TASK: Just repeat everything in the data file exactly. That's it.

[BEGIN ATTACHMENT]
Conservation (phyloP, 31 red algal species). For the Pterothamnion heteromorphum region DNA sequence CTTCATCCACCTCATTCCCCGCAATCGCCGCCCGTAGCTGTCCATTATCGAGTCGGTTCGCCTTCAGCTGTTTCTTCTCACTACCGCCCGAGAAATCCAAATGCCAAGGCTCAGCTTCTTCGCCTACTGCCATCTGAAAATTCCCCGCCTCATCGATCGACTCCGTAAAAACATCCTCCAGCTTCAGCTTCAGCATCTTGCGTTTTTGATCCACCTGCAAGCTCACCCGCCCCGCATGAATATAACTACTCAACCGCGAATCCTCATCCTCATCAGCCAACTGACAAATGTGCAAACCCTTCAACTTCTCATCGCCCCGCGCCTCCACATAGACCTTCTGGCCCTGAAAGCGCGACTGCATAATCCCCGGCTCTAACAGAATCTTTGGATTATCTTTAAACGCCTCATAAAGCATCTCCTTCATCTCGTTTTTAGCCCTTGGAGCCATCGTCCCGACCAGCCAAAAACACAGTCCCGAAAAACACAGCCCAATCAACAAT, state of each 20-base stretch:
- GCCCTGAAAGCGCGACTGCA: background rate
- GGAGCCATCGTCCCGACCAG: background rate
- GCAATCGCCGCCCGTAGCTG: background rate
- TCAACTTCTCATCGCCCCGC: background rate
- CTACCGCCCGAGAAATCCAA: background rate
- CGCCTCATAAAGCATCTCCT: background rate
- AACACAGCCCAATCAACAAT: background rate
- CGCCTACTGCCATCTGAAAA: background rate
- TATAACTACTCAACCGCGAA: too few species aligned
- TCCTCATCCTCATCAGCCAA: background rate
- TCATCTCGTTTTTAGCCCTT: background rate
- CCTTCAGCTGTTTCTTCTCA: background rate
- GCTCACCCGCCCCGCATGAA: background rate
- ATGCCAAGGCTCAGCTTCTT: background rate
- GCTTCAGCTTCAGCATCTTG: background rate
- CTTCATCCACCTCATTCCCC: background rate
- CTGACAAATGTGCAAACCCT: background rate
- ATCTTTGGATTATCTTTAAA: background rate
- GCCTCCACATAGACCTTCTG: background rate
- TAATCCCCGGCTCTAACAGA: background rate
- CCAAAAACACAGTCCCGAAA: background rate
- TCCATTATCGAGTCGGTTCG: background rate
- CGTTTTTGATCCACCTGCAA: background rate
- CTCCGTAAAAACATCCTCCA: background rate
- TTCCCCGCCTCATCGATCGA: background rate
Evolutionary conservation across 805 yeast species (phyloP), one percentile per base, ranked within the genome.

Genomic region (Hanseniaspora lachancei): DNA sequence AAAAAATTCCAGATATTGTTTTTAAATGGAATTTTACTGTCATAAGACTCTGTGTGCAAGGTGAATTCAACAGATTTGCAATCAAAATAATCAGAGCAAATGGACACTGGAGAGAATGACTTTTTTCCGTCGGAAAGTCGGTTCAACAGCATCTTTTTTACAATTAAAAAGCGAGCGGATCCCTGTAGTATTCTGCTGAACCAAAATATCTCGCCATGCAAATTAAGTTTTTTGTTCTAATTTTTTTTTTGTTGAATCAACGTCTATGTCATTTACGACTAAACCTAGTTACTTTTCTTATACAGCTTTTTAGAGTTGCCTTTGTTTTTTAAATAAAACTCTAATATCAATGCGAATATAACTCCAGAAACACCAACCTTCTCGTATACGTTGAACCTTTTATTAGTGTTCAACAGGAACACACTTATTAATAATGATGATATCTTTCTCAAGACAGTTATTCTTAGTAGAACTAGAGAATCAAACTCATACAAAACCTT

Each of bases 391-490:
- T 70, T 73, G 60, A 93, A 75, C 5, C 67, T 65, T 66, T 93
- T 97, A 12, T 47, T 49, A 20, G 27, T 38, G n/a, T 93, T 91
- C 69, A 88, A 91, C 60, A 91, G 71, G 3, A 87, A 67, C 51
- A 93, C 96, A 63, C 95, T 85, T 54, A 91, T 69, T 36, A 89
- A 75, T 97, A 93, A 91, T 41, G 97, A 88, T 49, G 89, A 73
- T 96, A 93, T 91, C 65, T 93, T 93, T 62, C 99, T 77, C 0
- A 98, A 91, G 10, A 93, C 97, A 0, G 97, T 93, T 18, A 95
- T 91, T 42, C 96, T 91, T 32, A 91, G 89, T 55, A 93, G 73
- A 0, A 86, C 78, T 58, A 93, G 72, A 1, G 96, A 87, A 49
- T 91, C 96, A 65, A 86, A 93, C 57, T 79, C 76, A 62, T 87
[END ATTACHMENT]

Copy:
Conservation (phyloP, 31 red algal species). For the Pterothamnion heteromorphum region DNA sequence CTTCATCCACCTCATTCCCCGCAATCGCCGCCCGTAGCTGTCCATTATCGAGTCGGTTCGCCTTCAGCTGTTTCTTCTCACTACCGCCCGAGAAATCCAAATGCCAAGGCTCAGCTTCTTCGCCTACTGCCATCTGAAAATTCCCCGCCTCATCGATCGACTCCGTAAAAACATCCTCCAGCTTCAGCTTCAGCATCTTGCGTTTTTGATCCACCTGCAAGCTCACCCGCCCCGCATGAATATAACTACTCAACCGCGAATCCTCATCCTCATCAGCCAACTGACAAATGTGCAAACCCTTCAACTTCTCATCGCCCCGCGCCTCCACATAGACCTTCTGGCCCTGAAAGCGCGACTGCATAATCCCCGGCTCTAACAGAATCTTTGGATTATCTTTAAACGCCTCATAAAGCATCTCCTTCATCTCGTTTTTAGCCCTTGGAGCCATCGTCCCGACCAGCCAAAAACACAGTCCCGAAAAACACAGCCCAATCAACAAT, state of each 20-base stretch:
- GCCCTGAAAGCGCGACTGCA: background rate
- GGAGCCATCGTCCCGACCAG: background rate
- GCAATCGCCGCCCGTAGCTG: background rate
- TCAACTTCTCATCGCCCCGC: background rate
- CTACCGCCCGAGAAATCCAA: background rate
- CGCCTCATAAAGCATCTCCT: background rate
- AACACAGCCCAATCAACAAT: background rate
- CGCCTACTGCCATCTGAAAA: background rate
- TATAACTACTCAACCGCGAA: too few species aligned
- TCCTCATCCTCATCAGCCAA: background rate
- TCATCTCGTTTTTAGCCCTT: background rate
- CCTTCAGCTGTTTCTTCTCA: background rate
- GCTCACCCGCCCCGCATGAA: background rate
- ATGCCAAGGCTCAGCTTCTT: background rate
- GCTTCAGCTTCAGCATCTTG: background rate
- CTTCATCCACCTCATTCCCC: background rate
- CTGACAAATGTGCAAACCCT: background rate
- ATCTTTGGATTATCTTTAAA: background rate
- GCCTCCACATAGACCTTCTG: background rate
- TAATCCCCGGCTCTAACAGA: background rate
- CCAAAAACACAGTCCCGAAA: background rate
- TCCATTATCGAGTCGGTTCG: background rate
- CGTTTTTGATCCACCTGCAA: background rate
- CTCCGTAAAAACATCCTCCA: background rate
- TTCCCCGCCTCATCGATCGA: background rate
Evolutionary conservation across 805 yeast species (phyloP), one percentile per base, ranked within the genome.

Genomic region (Hanseniaspora lachancei): DNA sequence AAAAAATTCCAGATATTGTTTTTAAATGGAATTTTACTGTCATAAGACTCTGTGTGCAAGGTGAATTCAACAGATTTGCAATCAAAATAATCAGAGCAAATGGACACTGGAGAGAATGACTTTTTTCCGTCGGAAAGTCGGTTCAACAGCATCTTTTTTACAATTAAAAAGCGAGCGGATCCCTGTAGTATTCTGCTGAACCAAAATATCTCGCCATGCAAATTAAGTTTTTTGTTCTAATTTTTTTTTTGTTGAATCAACGTCTATGTCATTTACGACTAAACCTAGTTACTTTTCTTATACAGCTTTTTAGAGTTGCCTTTGTTTTTTAAATAAAACTCTAATATCAATGCGAATATAACTCCAGAAACACCAACCTTCTCGTATACGTTGAACCTTTTATTAGTGTTCAACAGGAACACACTTATTAATAATGATGATATCTTTCTCAAGACAGTTATTCTTAGTAGAACTAGAGAATCAAACTCATACAAAACCTT

Each of bases 391-490:
- T 70, T 73, G 60, A 93, A 75, C 5, C 67, T 65, T 66, T 93
- T 97, A 12, T 47, T 49, A 20, G 27, T 38, G n/a, T 93, T 91
- C 69, A 88, A 91, C 60, A 91, G 71, G 3, A 87, A 67, C 51
- A 93, C 96, A 63, C 95, T 85, T 54, A 91, T 69, T 36, A 89
- A 75, T 97, A 93, A 91, T 41, G 97, A 88, T 49, G 89, A 73
- T 96, A 93, T 91, C 65, T 93, T 93, T 62, C 99, T 77, C 0
- A 98, A 91, G 10, A 93, C 97, A 0, G 97, T 93, T 18, A 95
- T 91, T 42, C 96, T 91, T 32, A 91, G 89, T 55, A 93, G 73
- A 0, A 86, C 78, T 58, A 93, G 72, A 1, G 96, A 87, A 49
- T 91, C 96, A 65, A 86, A 93, C 57, T 79, C 76, A 62, T 87